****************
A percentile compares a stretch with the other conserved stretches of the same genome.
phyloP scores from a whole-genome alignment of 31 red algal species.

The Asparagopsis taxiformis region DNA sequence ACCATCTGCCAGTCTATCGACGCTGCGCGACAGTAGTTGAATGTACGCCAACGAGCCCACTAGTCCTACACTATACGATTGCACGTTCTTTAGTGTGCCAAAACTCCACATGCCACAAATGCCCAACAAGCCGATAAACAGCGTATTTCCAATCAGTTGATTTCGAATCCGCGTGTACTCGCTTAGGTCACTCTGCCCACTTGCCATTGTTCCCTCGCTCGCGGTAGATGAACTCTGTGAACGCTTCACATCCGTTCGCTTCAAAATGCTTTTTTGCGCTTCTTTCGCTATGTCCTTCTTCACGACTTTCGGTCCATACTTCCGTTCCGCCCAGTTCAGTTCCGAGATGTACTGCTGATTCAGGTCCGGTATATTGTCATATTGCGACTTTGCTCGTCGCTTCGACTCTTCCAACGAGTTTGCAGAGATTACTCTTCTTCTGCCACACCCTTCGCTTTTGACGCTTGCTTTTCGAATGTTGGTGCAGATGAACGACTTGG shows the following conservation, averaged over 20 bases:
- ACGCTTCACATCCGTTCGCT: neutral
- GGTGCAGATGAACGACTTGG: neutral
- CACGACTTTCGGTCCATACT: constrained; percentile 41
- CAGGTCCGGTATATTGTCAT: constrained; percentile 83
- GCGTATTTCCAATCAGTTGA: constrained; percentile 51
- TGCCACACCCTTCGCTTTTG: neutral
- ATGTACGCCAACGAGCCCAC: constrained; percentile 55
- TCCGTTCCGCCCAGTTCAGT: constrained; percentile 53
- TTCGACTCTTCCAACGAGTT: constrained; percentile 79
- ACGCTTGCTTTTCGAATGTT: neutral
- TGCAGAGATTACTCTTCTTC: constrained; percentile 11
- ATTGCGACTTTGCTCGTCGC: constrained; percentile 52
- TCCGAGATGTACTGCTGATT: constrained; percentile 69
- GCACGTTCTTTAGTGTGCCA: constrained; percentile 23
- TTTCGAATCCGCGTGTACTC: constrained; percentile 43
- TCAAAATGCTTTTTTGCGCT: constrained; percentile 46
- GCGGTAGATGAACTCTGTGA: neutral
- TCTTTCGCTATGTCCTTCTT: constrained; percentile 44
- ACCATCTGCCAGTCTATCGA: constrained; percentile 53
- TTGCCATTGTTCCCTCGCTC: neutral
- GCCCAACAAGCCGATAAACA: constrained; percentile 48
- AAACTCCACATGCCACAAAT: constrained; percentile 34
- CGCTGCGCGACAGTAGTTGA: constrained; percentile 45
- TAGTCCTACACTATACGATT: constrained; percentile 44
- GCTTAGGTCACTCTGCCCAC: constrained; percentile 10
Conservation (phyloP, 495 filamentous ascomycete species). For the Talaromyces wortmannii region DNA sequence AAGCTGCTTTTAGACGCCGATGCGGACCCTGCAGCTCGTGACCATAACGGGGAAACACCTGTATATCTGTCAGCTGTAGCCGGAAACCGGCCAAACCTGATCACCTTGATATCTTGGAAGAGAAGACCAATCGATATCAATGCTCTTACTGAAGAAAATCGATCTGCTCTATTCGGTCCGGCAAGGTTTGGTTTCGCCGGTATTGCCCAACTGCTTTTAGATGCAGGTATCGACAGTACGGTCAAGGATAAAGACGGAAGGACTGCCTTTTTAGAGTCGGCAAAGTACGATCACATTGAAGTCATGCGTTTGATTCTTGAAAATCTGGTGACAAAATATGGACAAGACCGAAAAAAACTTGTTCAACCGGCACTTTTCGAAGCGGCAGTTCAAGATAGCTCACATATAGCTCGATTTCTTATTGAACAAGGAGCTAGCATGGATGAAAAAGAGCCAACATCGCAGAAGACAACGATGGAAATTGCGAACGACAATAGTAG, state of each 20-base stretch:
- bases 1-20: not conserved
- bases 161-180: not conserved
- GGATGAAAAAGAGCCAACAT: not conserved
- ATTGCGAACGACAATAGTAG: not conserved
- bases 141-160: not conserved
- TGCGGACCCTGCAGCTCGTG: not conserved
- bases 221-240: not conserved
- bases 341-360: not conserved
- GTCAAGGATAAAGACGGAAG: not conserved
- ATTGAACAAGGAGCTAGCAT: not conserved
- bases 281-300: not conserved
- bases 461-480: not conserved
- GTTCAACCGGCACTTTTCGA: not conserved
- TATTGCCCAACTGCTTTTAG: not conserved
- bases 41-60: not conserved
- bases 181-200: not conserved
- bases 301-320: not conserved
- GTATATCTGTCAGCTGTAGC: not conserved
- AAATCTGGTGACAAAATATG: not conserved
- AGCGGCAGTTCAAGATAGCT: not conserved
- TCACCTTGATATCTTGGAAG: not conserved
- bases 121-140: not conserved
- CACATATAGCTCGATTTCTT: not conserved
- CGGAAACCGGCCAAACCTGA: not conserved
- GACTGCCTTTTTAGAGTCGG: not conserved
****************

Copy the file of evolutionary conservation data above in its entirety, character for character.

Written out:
A percentile compares a stretch with the other conserved stretches of the same genome.
phyloP scores from a whole-genome alignment of 31 red algal species.

The Asparagopsis taxiformis region DNA sequence ACCATCTGCCAGTCTATCGACGCTGCGCGACAGTAGTTGAATGTACGCCAACGAGCCCACTAGTCCTACACTATACGATTGCACGTTCTTTAGTGTGCCAAAACTCCACATGCCACAAATGCCCAACAAGCCGATAAACAGCGTATTTCCAATCAGTTGATTTCGAATCCGCGTGTACTCGCTTAGGTCACTCTGCCCACTTGCCATTGTTCCCTCGCTCGCGGTAGATGAACTCTGTGAACGCTTCACATCCGTTCGCTTCAAAATGCTTTTTTGCGCTTCTTTCGCTATGTCCTTCTTCACGACTTTCGGTCCATACTTCCGTTCCGCCCAGTTCAGTTCCGAGATGTACTGCTGATTCAGGTCCGGTATATTGTCATATTGCGACTTTGCTCGTCGCTTCGACTCTTCCAACGAGTTTGCAGAGATTACTCTTCTTCTGCCACACCCTTCGCTTTTGACGCTTGCTTTTCGAATGTTGGTGCAGATGAACGACTTGG shows the following conservation, averaged over 20 bases:
- ACGCTTCACATCCGTTCGCT: neutral
- GGTGCAGATGAACGACTTGG: neutral
- CACGACTTTCGGTCCATACT: constrained; percentile 41
- CAGGTCCGGTATATTGTCAT: constrained; percentile 83
- GCGTATTTCCAATCAGTTGA: constrained; percentile 51
- TGCCACACCCTTCGCTTTTG: neutral
- ATGTACGCCAACGAGCCCAC: constrained; percentile 55
- TCCGTTCCGCCCAGTTCAGT: constrained; percentile 53
- TTCGACTCTTCCAACGAGTT: constrained; percentile 79
- ACGCTTGCTTTTCGAATGTT: neutral
- TGCAGAGATTACTCTTCTTC: constrained; percentile 11
- ATTGCGACTTTGCTCGTCGC: constrained; percentile 52
- TCCGAGATGTACTGCTGATT: constrained; percentile 69
- GCACGTTCTTTAGTGTGCCA: constrained; percentile 23
- TTTCGAATCCGCGTGTACTC: constrained; percentile 43
- TCAAAATGCTTTTTTGCGCT: constrained; percentile 46
- GCGGTAGATGAACTCTGTGA: neutral
- TCTTTCGCTATGTCCTTCTT: constrained; percentile 44
- ACCATCTGCCAGTCTATCGA: constrained; percentile 53
- TTGCCATTGTTCCCTCGCTC: neutral
- GCCCAACAAGCCGATAAACA: constrained; percentile 48
- AAACTCCACATGCCACAAAT: constrained; percentile 34
- CGCTGCGCGACAGTAGTTGA: constrained; percentile 45
- TAGTCCTACACTATACGATT: constrained; percentile 44
- GCTTAGGTCACTCTGCCCAC: constrained; percentile 10
Conservation (phyloP, 495 filamentous ascomycete species). For the Talaromyces wortmannii region DNA sequence AAGCTGCTTTTAGACGCCGATGCGGACCCTGCAGCTCGTGACCATAACGGGGAAACACCTGTATATCTGTCAGCTGTAGCCGGAAACCGGCCAAACCTGATCACCTTGATATCTTGGAAGAGAAGACCAATCGATATCAATGCTCTTACTGAAGAAAATCGATCTGCTCTATTCGGTCCGGCAAGGTTTGGTTTCGCCGGTATTGCCCAACTGCTTTTAGATGCAGGTATCGACAGTACGGTCAAGGATAAAGACGGAAGGACTGCCTTTTTAGAGTCGGCAAAGTACGATCACATTGAAGTCATGCGTTTGATTCTTGAAAATCTGGTGACAAAATATGGACAAGACCGAAAAAAACTTGTTCAACCGGCACTTTTCGAAGCGGCAGTTCAAGATAGCTCACATATAGCTCGATTTCTTATTGAACAAGGAGCTAGCATGGATGAAAAAGAGCCAACATCGCAGAAGACAACGATGGAAATTGCGAACGACAATAGTAG, state of each 20-base stretch:
- bases 1-20: not conserved
- bases 161-180: not conserved
- GGATGAAAAAGAGCCAACAT: not conserved
- ATTGCGAACGACAATAGTAG: not conserved
- bases 141-160: not conserved
- TGCGGACCCTGCAGCTCGTG: not conserved
- bases 221-240: not conserved
- bases 341-360: not conserved
- GTCAAGGATAAAGACGGAAG: not conserved
- ATTGAACAAGGAGCTAGCAT: not conserved
- bases 281-300: not conserved
- bases 461-480: not conserved
- GTTCAACCGGCACTTTTCGA: not conserved
- TATTGCCCAACTGCTTTTAG: not conserved
- bases 41-60: not conserved
- bases 181-200: not conserved
- bases 301-320: not conserved
- GTATATCTGTCAGCTGTAGC: not conserved
- AAATCTGGTGACAAAATATG: not conserved
- AGCGGCAGTTCAAGATAGCT: not conserved
- TCACCTTGATATCTTGGAAG: not conserved
- bases 121-140: not conserved
- CACATATAGCTCGATTTCTT: not conserved
- CGGAAACCGGCCAAACCTGA: not conserved
- GACTGCCTTTTTAGAGTCGG: not conserved